What the Giants need to do, however, is be smart with the football.  The Giants simply can’t afford to lose the turnover battle.  Don’t give New England more scoring chances!

The game plan for the Giants is pretty simple.   Run the football with Brandon Jacobs and Ahmad Bradshaw.  Control the clock and the tempo of the football game.  But if New England brings up another defender in an effort to shut down the run, audible out of the run and hit the Patriots with the pass.  Remain balanced – like you have all year long – and take what the defense gives you.

The Giants also have to be ready – and they should be – for everything.  The Patriots did not blitz much during the regular season, but they did more blitzing in the post-season and will likely try to confuse Eli Manning and his blockers with a variety of looks.

Obviously, the match-ups up front are key.  The strength of the Patriots’ defense is their defensive line.  The Patriots operate a 3-4 defense and the Giants must get LDE Ty Warren, NT Vince Wilfork, and RDE Richard Seymour blocked.  The Wilfork-Shaun O’Hara battle is mismatch in the Patriots’ favor.  The more O’Hara needs help, the less one of the Giants’ guards will be able to engage those big linebackers.  Because of this, we may see the Giants attack the perimeter of the defense more.   This strategy would have the added benefit of potentially wearing out the older, bigger, less quick linebackers forced to pursue laterally.  I’m a big fan of Brandon Jacobs, but this is a game where it might be better to see a heavier dose of Ahmad Bradshaw.  If the Giants attack the edges more, the pulling guards, rookie tight ends, and/or fullback must get the outside linebackers blocked, specifically Mike Vrabel and Adalius Thomas.  The problem is that these two do a good job of holding the corners.  Still, this is where I would attack.

I also really like the idea of getting Bradshaw out on pass routes against the linebackers.  However, keep in mind that Bradshaw still is relatively inexperienced as a pass blocker and the Pats will likely test that phase of his game.

The Giants haven’t thrown much to Kevin Boss this post-season: only four catches for 45 yards.  I hope the Giants plan on at least doubling that figure in this game.  Again, I like the match-up of the younger player against the older linebackers and strong safety.

When Eli throws the ball deeper, the Pats’ best defensive back, Asante Samuel, likely will stay with the flanker (Amani Toomer) again.  I would assume Plaxico Burress sees double-coverage.  However, Plaxico caused all kinds of problems for the Patriots in the regular-season finale and I see no reason why to think differently this time around either.  The rest of the Patriots’ secondary is nothing to write home about.  Steve Smith is used to performing well in championship-level games and I expect him to step up and deliver in big way.

Does Eli have one more strong post-season game in him?  Can he lead the Giants to an upset of historic proportions?  Can he out-duel future Hall of Famer Tom Brady on the game’s biggest stage?  The odds say no, but we shall see.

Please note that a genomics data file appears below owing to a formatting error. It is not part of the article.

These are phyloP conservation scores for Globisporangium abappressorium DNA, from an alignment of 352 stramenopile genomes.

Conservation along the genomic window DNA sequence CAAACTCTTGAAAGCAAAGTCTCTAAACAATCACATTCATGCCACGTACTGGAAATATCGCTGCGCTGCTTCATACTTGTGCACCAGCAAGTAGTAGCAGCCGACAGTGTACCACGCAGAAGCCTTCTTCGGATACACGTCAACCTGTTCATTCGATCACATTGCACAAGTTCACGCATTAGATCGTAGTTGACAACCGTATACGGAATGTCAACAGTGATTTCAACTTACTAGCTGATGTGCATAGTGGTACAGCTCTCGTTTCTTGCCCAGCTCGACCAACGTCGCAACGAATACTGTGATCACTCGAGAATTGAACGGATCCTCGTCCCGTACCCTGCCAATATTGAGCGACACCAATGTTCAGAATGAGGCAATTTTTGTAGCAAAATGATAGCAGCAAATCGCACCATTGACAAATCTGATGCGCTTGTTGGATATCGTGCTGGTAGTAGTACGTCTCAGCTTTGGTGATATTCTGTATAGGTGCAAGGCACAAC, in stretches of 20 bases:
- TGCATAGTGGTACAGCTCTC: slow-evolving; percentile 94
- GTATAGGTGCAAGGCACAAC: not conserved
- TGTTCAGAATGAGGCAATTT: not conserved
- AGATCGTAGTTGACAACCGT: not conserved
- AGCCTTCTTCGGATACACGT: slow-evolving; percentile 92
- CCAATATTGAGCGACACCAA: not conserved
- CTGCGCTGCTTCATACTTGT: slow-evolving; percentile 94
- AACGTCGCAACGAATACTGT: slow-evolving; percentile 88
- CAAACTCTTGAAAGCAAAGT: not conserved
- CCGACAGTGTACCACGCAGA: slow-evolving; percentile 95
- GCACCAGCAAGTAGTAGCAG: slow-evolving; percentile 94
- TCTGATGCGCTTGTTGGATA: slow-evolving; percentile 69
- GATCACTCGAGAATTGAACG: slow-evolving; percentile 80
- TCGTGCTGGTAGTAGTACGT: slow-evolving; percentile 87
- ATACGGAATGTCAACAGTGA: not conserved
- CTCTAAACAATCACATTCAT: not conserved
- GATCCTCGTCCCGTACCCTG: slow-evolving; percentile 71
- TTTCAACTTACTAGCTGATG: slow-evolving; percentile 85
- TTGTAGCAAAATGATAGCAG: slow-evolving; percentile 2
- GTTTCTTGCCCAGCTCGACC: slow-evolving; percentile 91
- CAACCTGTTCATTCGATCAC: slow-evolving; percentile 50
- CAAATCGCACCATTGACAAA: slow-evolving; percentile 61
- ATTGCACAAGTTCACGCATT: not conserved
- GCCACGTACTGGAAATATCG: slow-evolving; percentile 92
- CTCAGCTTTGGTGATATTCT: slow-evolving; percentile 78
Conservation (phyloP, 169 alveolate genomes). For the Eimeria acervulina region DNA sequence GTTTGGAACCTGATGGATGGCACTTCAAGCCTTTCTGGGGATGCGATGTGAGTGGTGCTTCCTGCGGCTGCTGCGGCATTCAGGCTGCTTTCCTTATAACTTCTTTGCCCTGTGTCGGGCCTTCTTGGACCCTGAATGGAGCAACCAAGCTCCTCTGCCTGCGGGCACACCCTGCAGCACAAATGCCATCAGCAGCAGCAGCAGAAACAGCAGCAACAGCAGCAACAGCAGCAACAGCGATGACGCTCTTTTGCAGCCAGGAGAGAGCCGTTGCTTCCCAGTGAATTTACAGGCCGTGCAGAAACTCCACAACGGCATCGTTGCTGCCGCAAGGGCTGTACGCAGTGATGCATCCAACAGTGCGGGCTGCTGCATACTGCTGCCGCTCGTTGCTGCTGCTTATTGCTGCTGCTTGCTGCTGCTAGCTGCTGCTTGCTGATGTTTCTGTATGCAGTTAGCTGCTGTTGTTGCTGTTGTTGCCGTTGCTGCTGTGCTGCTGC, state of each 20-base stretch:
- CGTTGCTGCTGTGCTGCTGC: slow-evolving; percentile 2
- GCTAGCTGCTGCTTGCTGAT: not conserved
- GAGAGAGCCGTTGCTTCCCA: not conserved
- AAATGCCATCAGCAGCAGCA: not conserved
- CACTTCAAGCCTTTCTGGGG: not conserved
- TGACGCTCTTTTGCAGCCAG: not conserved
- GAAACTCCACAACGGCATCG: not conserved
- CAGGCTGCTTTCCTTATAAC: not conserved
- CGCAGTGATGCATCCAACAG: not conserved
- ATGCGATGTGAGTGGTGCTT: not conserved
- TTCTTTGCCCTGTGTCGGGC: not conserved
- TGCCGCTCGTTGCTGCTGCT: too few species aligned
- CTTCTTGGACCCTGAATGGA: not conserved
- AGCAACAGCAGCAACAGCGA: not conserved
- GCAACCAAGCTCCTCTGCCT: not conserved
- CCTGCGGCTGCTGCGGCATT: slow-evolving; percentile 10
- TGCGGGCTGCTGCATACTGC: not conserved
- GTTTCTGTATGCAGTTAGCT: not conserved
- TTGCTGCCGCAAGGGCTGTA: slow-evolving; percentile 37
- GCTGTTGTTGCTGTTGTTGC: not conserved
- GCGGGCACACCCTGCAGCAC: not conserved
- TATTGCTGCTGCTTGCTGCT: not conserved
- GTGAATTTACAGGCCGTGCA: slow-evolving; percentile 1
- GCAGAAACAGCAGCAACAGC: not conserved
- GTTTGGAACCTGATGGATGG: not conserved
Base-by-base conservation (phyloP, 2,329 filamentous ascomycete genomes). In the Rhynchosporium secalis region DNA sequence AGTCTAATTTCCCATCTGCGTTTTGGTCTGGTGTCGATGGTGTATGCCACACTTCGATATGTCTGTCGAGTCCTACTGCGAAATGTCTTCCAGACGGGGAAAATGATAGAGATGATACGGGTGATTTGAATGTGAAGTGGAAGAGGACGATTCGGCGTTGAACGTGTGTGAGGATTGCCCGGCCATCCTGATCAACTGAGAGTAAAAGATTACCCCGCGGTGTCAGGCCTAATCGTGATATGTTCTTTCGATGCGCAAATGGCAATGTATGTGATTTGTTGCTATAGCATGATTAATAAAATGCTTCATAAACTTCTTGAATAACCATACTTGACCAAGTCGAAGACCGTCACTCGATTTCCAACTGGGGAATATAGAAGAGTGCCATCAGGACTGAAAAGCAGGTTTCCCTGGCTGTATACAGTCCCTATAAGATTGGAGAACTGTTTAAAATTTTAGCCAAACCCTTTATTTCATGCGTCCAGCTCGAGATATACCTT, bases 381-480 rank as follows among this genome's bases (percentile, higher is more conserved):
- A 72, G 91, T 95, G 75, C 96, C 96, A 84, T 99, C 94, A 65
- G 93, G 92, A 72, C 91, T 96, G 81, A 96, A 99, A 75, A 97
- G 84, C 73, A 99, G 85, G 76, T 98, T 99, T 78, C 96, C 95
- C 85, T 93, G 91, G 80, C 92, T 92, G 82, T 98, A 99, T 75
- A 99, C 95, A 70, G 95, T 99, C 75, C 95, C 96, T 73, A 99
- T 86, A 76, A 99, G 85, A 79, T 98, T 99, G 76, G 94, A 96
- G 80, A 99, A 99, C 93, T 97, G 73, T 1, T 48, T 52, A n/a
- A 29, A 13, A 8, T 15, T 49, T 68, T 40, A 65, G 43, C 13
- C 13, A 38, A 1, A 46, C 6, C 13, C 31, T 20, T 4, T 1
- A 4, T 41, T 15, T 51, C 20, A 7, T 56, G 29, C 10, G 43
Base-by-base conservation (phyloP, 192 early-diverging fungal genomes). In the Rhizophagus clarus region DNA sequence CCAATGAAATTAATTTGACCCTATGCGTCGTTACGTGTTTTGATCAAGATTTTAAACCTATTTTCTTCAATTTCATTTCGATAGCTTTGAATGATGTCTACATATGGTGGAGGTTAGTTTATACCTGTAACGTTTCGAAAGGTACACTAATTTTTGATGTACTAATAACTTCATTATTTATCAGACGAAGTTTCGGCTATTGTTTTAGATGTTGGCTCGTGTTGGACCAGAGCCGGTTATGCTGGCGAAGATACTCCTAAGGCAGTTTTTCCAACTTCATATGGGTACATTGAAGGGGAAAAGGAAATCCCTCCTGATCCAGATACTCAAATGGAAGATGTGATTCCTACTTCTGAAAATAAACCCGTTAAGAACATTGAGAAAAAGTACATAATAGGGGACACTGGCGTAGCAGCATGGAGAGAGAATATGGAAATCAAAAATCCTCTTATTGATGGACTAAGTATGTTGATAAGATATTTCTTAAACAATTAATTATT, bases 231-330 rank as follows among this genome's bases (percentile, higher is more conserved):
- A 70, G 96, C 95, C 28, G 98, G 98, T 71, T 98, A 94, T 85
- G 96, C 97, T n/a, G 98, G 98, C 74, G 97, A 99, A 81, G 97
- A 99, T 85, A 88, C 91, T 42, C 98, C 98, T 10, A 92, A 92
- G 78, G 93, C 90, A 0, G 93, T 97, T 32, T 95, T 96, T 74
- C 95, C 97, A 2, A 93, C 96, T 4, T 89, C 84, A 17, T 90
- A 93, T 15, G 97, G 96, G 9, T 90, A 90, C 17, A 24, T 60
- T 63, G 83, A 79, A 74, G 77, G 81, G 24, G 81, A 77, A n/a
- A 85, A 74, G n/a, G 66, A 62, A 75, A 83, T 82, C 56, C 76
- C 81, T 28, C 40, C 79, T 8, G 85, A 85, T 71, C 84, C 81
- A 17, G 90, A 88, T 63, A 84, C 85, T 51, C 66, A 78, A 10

Giants on Defense: Folks will think I’m crazy, but I don’t think the Giants should do anything different or special on defense against the Patriots.  For one, because the Patriots can adjust so quickly and play so many different styles of offense, I don’t think you really can adequately create a scheme advantage.  Secondly, with the defensive backfield healthier now than it has been in weeks, I think the Giants match up fairly well with New England.

I would rush my down four with occasional blitzes and play it straight up in the secondary with my nickel package (or dime if it is needed when the Patriots go 4- or 5-wide).  Obviously, the pressure will be on the defensive backs to cover Randy Moss, Wes Welker, Donte Stallworth, and Jabar Gaffney in one-on-one situations.  I think they can do it.  Before he got hurt against New England, Sam Madison was doing a nice job on Randy Moss.  Corey Webster is playing the best football of his professional career (and I could see him being matched up on Moss quite a bit).  Aaron Ross and Kevin Dockery are good athletes who can stay with Welker and Stallworth.  The safeties, obviously, have to play well.  James Butler has been limited by a hamstring injury.  Gibril Wilson needs to make some plays against pass.  Michael Johnson has showed that he can stick with a receiver.

The more heat the Giants can generate up front without blitzing heavily, the better.  The Patriots’ pass protection will be stronger this time around as they will have their right tackle back in the lineup.  The Patriots can run the football, but the Giants have to play the pass first and hope that the front seven or six can handle the run without too much help.  When Brady throws, Osi Umenyiora and Michael Strahan need to play lights out against tackles Matt Light and Nick Kaczur, respectively.  Justin Tuck will have to be disruptive inside, which he was in Week 17.